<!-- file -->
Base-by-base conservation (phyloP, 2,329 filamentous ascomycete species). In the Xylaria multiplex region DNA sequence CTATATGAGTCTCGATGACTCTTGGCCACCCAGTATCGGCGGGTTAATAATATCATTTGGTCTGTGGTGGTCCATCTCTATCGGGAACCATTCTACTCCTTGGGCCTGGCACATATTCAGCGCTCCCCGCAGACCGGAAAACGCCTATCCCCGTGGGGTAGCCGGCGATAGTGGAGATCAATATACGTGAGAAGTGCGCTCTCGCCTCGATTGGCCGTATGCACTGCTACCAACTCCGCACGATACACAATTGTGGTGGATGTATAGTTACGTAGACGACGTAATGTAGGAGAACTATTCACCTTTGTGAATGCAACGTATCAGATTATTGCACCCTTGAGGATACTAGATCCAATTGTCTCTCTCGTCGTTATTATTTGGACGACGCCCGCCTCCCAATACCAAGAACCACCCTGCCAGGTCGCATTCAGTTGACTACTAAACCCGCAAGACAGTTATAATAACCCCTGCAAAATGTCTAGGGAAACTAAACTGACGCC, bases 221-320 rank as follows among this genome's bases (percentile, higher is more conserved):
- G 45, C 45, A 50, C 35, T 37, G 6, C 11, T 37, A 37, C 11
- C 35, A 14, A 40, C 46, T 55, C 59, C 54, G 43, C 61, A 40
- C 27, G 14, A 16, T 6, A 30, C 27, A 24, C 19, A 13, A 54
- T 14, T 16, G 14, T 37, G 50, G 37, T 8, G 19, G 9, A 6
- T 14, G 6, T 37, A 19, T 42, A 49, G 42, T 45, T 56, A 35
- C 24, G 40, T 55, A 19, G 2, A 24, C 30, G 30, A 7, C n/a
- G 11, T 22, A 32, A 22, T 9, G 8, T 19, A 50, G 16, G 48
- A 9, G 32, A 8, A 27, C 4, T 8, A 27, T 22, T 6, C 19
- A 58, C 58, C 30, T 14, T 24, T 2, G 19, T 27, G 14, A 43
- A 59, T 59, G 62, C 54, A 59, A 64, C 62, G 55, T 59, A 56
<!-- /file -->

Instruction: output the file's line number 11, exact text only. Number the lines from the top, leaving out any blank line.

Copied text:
- A 59, T 59, G 62, C 54, A 59, A 64, C 62, G 55, T 59, A 56